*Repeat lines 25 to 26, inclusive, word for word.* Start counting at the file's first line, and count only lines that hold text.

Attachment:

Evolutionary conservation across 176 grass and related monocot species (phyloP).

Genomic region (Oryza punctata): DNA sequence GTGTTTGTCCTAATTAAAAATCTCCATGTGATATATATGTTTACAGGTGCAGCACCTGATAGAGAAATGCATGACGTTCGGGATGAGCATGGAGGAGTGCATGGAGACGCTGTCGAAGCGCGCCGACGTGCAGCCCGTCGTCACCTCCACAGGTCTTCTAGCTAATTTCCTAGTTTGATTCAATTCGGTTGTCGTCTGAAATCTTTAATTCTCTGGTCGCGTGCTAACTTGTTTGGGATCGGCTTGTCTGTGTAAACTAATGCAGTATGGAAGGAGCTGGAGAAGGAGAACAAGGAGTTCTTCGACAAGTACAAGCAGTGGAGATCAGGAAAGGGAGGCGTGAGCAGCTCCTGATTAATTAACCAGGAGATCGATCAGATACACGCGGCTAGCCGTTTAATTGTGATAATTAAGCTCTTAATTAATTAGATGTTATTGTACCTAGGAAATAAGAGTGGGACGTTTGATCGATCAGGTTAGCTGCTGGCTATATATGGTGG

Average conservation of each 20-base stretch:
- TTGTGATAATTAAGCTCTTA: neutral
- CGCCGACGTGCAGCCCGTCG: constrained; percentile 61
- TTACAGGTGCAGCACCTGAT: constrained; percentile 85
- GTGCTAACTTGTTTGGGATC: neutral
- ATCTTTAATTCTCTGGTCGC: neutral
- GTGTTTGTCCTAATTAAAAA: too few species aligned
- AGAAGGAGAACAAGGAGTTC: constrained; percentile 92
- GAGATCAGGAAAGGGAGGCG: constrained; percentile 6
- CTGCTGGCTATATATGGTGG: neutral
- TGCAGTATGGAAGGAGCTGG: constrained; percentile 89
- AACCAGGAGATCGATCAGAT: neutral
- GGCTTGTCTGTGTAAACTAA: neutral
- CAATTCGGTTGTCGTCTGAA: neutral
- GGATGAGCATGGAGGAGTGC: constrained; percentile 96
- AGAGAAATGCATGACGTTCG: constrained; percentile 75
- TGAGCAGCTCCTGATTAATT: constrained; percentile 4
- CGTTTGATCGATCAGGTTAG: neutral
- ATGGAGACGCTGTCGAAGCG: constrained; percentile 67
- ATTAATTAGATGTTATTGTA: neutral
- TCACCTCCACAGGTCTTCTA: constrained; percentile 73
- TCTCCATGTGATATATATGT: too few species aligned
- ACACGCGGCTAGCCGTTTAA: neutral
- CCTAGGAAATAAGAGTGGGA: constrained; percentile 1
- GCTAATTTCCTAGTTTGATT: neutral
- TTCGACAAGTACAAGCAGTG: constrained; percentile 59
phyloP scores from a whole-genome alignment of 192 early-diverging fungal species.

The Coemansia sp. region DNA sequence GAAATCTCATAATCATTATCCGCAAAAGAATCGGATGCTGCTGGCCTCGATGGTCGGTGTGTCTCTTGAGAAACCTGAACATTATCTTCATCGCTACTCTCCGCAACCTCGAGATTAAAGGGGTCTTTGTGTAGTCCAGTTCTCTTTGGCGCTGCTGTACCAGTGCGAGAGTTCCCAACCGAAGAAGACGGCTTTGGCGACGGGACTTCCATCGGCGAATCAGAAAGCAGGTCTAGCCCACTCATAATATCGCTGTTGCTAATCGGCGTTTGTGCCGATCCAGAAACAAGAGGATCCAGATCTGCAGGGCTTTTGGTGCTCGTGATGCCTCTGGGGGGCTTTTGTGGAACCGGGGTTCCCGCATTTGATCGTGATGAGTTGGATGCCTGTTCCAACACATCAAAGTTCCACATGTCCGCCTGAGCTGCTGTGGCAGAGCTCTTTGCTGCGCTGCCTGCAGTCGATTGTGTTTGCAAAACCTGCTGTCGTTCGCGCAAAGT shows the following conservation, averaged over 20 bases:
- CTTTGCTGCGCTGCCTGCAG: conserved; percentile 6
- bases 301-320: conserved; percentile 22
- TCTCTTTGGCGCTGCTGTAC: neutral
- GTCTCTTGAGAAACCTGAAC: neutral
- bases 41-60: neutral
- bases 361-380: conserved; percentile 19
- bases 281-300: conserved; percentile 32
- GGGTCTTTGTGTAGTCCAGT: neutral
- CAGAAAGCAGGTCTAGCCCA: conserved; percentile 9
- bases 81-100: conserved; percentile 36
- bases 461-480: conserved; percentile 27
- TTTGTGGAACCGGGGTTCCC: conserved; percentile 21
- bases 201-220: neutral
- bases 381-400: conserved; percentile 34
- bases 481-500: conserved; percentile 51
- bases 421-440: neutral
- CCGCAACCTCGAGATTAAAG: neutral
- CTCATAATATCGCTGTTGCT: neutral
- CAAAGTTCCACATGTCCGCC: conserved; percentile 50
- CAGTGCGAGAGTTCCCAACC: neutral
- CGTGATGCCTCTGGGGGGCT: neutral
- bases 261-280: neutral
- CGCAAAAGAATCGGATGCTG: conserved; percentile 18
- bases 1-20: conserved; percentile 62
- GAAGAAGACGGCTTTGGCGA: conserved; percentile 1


- ACACGCGGCTAGCCGTTTAA: neutral
- CCTAGGAAATAAGAGTGGGA: constrained; percentile 1